Alumnus kevin hough, FA'99, elected chair of board of directors
For Immediate Release
CHICAGO, IL–The Chicago Center for Urban Life and Culture today announced that Kevin Hough, FA’99, will become Chair of the Board of Directors effective October 12, 2022. Hough will succeed Zach Lowe, who served as chair since 2016.
“As the Chicago Center’s first board chair who is an alumnus of the program and current board director, Kevin intimately knows what makes the Chicago Center unique and the student experiences transformative,” said Lowe. “I have enjoyed working with Kevin since he joined the Chicago Center Board of Directors in 2020 and I’m confident his election as chair will provide for strong leadership for the Chicago Center in the years ahead.”
Hough, who has no relation to current Executive Director Tyler L. Hough, has expanded his leadership on the board since joining in 2020 and most recently served as Secretary of the Board of Director.
“Kevin is deeply committed to the work of the Chicago Center and its distinctive approach to urban, place-based experiential learning in Chicago,” said Executive Director Tyler Hough. “We are grateful for his continued leadership, and I am eager to work with him in his new role as chair.”
Hough, FA’99, was exposed to the realities of teaching in an urban setting while student teaching at Kenwood Academy High School in Chicago’s Hyde Park neighborhood. He graduated from Illinois College with a bachelor’s degree in history/political science and secondary education, and holds a masters of science in public service (MPS) from DePaul University.
“My time at the Center was incredibly formative in my personal and professional growth. The Center’s unique approach in combining urban internships with structured community engagement, in a supportive residential community of fellow cohorts, provides students with the opportunity to be successful in their craft as well as their citizenship. For many of the Center’s students, many who come from small, rural communities, their internship experience is the first opportunity to live in a diverse, urban environment. Through the Center’s curated network of professional and community partners, and it’s integrated residential life program, Center students learn about the histories and the residents of the communities in which they serve, and how to value them. By doing so, they can begin to deconstruct misconceptions and biases about Chicago and its residents,” said Hough. “At this critical point in our society, where we are re-examining everything with a lens of equability, be it race, gender, or economics, the Chicago Center’s mission and programs are more necessary than ever. It’s an incredible honor to have the opportunity to help guide and expand the Chicago Center’s future. As a Chicago Center alumnus, I am truly grateful for Zach Lowe’s selfless and tireless leadership, and I hope we honor his legacy through our future endeavors.”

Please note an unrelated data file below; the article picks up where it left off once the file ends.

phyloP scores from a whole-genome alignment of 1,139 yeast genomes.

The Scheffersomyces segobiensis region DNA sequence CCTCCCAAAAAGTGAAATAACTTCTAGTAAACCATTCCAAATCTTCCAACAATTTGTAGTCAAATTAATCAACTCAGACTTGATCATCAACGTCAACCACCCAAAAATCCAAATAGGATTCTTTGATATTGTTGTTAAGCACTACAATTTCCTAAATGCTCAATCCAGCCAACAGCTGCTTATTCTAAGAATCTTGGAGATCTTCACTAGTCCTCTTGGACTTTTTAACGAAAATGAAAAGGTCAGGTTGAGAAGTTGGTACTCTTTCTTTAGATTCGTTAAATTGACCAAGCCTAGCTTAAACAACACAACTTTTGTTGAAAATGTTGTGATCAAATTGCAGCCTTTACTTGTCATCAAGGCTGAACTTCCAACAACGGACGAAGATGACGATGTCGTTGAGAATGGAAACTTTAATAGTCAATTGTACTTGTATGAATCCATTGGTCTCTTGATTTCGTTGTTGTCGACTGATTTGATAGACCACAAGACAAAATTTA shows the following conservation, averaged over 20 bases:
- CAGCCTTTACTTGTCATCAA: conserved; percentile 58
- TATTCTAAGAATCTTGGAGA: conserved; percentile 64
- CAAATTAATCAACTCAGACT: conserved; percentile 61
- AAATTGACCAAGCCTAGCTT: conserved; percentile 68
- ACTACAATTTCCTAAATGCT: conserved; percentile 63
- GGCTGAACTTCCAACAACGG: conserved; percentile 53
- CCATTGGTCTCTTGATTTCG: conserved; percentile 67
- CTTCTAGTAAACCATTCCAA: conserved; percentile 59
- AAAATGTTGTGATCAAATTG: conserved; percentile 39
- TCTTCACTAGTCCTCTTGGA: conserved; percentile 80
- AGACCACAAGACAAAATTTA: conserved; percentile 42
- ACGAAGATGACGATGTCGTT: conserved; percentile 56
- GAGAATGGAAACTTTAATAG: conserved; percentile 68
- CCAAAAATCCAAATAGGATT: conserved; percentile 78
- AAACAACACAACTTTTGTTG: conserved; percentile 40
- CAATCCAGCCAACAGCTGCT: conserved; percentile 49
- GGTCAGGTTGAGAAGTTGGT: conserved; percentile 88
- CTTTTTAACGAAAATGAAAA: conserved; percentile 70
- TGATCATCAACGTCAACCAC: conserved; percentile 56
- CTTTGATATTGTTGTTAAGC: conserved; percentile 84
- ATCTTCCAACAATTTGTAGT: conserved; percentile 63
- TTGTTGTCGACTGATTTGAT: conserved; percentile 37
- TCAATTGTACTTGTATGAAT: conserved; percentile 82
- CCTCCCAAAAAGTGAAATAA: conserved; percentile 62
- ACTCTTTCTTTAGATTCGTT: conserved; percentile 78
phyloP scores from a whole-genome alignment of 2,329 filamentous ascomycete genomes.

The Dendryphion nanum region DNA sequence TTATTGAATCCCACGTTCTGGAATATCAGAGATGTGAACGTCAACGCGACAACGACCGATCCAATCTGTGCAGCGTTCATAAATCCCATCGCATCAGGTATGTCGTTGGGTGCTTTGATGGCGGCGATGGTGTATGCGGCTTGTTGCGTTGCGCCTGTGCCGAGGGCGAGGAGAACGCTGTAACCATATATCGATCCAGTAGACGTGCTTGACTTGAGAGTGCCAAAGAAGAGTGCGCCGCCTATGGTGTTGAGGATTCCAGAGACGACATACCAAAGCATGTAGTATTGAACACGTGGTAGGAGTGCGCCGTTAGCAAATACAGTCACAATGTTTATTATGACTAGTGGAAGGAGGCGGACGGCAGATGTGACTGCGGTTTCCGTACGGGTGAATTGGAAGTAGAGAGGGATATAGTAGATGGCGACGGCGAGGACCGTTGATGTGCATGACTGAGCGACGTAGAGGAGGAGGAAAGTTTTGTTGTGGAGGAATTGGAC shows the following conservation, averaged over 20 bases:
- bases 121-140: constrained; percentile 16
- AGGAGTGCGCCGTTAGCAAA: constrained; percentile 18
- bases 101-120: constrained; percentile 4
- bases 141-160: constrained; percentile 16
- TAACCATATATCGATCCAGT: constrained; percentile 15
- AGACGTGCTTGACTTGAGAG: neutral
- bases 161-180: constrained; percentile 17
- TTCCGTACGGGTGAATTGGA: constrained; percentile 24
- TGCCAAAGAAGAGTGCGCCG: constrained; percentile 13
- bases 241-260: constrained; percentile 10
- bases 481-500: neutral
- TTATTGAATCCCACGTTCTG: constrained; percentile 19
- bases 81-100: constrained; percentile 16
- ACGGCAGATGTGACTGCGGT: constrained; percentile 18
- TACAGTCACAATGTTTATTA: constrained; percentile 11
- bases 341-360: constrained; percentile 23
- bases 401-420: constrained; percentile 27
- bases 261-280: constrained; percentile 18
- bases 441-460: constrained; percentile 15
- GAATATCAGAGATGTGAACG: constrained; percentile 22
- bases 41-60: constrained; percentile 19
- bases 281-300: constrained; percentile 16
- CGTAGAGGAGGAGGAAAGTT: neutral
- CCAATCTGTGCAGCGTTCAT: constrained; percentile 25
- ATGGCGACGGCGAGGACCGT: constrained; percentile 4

Encouraged by his experience in Chicago, Hough became a teacher in Chicago Public Schools and called the classroom home for more than a decade before moving on to the Chicago Teachers Union. Now an advocate for teachers’ rights across the city, he is out of the classroom and in the driver's seat, creating change for teachers and students.
About the Chicago Center
For more than 50 years, the Chicago Center for Urban Life and Culture has been leveraging the power of place and people to create transformative experiential learning experiences and internships for college students. We are building a community of critical thinkers devoted to using our talents to build a more just world. By cultivating strategies for thinking and cultural learning through a community-based approach, the Chicago Center prepares our alumni to be lifelong learners and change agents in communities across the globe.